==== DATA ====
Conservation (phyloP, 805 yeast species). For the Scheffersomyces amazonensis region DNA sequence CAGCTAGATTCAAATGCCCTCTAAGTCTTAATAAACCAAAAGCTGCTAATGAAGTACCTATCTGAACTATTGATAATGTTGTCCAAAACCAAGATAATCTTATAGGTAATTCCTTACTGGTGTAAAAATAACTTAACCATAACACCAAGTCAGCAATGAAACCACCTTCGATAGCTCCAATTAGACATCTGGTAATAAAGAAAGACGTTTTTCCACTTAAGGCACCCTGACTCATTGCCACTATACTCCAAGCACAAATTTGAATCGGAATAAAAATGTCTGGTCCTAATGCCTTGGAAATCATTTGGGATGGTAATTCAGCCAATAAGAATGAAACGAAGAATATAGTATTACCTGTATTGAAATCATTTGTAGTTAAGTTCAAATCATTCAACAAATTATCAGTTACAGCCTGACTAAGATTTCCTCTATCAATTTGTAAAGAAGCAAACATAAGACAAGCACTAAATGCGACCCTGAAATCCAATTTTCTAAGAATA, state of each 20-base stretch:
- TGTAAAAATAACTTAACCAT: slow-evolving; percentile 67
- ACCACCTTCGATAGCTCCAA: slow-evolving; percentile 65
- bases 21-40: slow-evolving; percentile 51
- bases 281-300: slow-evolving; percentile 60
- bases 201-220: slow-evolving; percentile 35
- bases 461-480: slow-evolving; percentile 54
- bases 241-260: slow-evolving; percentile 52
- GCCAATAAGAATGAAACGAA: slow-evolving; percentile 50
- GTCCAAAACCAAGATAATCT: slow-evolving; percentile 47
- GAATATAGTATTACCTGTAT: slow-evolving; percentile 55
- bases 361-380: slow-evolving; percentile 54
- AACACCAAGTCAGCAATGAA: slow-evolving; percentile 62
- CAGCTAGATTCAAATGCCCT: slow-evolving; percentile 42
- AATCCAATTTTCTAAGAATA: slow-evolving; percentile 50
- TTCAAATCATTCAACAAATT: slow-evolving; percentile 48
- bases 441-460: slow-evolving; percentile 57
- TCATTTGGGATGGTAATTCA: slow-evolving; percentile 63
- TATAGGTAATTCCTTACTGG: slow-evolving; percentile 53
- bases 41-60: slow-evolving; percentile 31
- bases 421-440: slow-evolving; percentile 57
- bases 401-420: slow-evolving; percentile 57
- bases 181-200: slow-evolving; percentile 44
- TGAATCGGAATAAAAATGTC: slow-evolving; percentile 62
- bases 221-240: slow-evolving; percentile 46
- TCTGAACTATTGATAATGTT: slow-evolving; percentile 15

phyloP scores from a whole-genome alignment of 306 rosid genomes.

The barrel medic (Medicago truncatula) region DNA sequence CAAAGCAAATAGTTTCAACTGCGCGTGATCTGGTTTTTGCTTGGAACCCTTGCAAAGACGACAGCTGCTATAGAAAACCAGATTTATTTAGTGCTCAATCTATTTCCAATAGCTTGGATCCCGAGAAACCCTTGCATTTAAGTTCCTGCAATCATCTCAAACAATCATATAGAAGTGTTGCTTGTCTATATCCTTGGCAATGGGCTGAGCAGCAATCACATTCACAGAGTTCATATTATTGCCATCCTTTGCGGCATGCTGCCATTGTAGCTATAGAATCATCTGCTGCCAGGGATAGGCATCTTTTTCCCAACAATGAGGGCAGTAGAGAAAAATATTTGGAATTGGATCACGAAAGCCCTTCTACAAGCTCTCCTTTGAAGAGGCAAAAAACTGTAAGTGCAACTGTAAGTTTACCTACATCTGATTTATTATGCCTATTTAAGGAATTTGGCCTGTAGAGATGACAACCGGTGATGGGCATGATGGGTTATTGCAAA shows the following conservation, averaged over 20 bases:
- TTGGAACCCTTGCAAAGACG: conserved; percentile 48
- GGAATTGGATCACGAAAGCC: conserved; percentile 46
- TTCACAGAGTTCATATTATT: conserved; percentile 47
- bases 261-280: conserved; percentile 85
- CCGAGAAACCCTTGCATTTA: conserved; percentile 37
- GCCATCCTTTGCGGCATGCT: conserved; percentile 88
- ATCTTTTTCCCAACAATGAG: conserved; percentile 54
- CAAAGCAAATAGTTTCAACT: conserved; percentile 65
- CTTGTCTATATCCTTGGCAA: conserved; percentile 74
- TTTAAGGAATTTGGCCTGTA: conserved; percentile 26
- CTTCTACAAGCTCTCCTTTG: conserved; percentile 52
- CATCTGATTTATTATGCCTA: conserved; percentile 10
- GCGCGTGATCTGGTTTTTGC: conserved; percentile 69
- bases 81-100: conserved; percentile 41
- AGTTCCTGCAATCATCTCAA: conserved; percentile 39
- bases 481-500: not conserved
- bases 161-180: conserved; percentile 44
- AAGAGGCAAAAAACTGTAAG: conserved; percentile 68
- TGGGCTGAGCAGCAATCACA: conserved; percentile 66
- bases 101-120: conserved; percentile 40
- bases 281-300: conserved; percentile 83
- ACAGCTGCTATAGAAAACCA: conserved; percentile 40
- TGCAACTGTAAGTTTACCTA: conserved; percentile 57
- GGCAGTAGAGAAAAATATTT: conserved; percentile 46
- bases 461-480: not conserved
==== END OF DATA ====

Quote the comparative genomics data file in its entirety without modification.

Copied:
Conservation (phyloP, 805 yeast species). For the Scheffersomyces amazonensis region DNA sequence CAGCTAGATTCAAATGCCCTCTAAGTCTTAATAAACCAAAAGCTGCTAATGAAGTACCTATCTGAACTATTGATAATGTTGTCCAAAACCAAGATAATCTTATAGGTAATTCCTTACTGGTGTAAAAATAACTTAACCATAACACCAAGTCAGCAATGAAACCACCTTCGATAGCTCCAATTAGACATCTGGTAATAAAGAAAGACGTTTTTCCACTTAAGGCACCCTGACTCATTGCCACTATACTCCAAGCACAAATTTGAATCGGAATAAAAATGTCTGGTCCTAATGCCTTGGAAATCATTTGGGATGGTAATTCAGCCAATAAGAATGAAACGAAGAATATAGTATTACCTGTATTGAAATCATTTGTAGTTAAGTTCAAATCATTCAACAAATTATCAGTTACAGCCTGACTAAGATTTCCTCTATCAATTTGTAAAGAAGCAAACATAAGACAAGCACTAAATGCGACCCTGAAATCCAATTTTCTAAGAATA, state of each 20-base stretch:
- TGTAAAAATAACTTAACCAT: slow-evolving; percentile 67
- ACCACCTTCGATAGCTCCAA: slow-evolving; percentile 65
- bases 21-40: slow-evolving; percentile 51
- bases 281-300: slow-evolving; percentile 60
- bases 201-220: slow-evolving; percentile 35
- bases 461-480: slow-evolving; percentile 54
- bases 241-260: slow-evolving; percentile 52
- GCCAATAAGAATGAAACGAA: slow-evolving; percentile 50
- GTCCAAAACCAAGATAATCT: slow-evolving; percentile 47
- GAATATAGTATTACCTGTAT: slow-evolving; percentile 55
- bases 361-380: slow-evolving; percentile 54
- AACACCAAGTCAGCAATGAA: slow-evolving; percentile 62
- CAGCTAGATTCAAATGCCCT: slow-evolving; percentile 42
- AATCCAATTTTCTAAGAATA: slow-evolving; percentile 50
- TTCAAATCATTCAACAAATT: slow-evolving; percentile 48
- bases 441-460: slow-evolving; percentile 57
- TCATTTGGGATGGTAATTCA: slow-evolving; percentile 63
- TATAGGTAATTCCTTACTGG: slow-evolving; percentile 53
- bases 41-60: slow-evolving; percentile 31
- bases 421-440: slow-evolving; percentile 57
- bases 401-420: slow-evolving; percentile 57
- bases 181-200: slow-evolving; percentile 44
- TGAATCGGAATAAAAATGTC: slow-evolving; percentile 62
- bases 221-240: slow-evolving; percentile 46
- TCTGAACTATTGATAATGTT: slow-evolving; percentile 15

phyloP scores from a whole-genome alignment of 306 rosid genomes.

The barrel medic (Medicago truncatula) region DNA sequence CAAAGCAAATAGTTTCAACTGCGCGTGATCTGGTTTTTGCTTGGAACCCTTGCAAAGACGACAGCTGCTATAGAAAACCAGATTTATTTAGTGCTCAATCTATTTCCAATAGCTTGGATCCCGAGAAACCCTTGCATTTAAGTTCCTGCAATCATCTCAAACAATCATATAGAAGTGTTGCTTGTCTATATCCTTGGCAATGGGCTGAGCAGCAATCACATTCACAGAGTTCATATTATTGCCATCCTTTGCGGCATGCTGCCATTGTAGCTATAGAATCATCTGCTGCCAGGGATAGGCATCTTTTTCCCAACAATGAGGGCAGTAGAGAAAAATATTTGGAATTGGATCACGAAAGCCCTTCTACAAGCTCTCCTTTGAAGAGGCAAAAAACTGTAAGTGCAACTGTAAGTTTACCTACATCTGATTTATTATGCCTATTTAAGGAATTTGGCCTGTAGAGATGACAACCGGTGATGGGCATGATGGGTTATTGCAAA shows the following conservation, averaged over 20 bases:
- TTGGAACCCTTGCAAAGACG: conserved; percentile 48
- GGAATTGGATCACGAAAGCC: conserved; percentile 46
- TTCACAGAGTTCATATTATT: conserved; percentile 47
- bases 261-280: conserved; percentile 85
- CCGAGAAACCCTTGCATTTA: conserved; percentile 37
- GCCATCCTTTGCGGCATGCT: conserved; percentile 88
- ATCTTTTTCCCAACAATGAG: conserved; percentile 54
- CAAAGCAAATAGTTTCAACT: conserved; percentile 65
- CTTGTCTATATCCTTGGCAA: conserved; percentile 74
- TTTAAGGAATTTGGCCTGTA: conserved; percentile 26
- CTTCTACAAGCTCTCCTTTG: conserved; percentile 52
- CATCTGATTTATTATGCCTA: conserved; percentile 10
- GCGCGTGATCTGGTTTTTGC: conserved; percentile 69
- bases 81-100: conserved; percentile 41
- AGTTCCTGCAATCATCTCAA: conserved; percentile 39
- bases 481-500: not conserved
- bases 161-180: conserved; percentile 44
- AAGAGGCAAAAAACTGTAAG: conserved; percentile 68
- TGGGCTGAGCAGCAATCACA: conserved; percentile 66
- bases 101-120: conserved; percentile 40
- bases 281-300: conserved; percentile 83
- ACAGCTGCTATAGAAAACCA: conserved; percentile 40
- TGCAACTGTAAGTTTACCTA: conserved; percentile 57
- GGCAGTAGAGAAAAATATTT: conserved; percentile 46
- bases 461-480: not conserved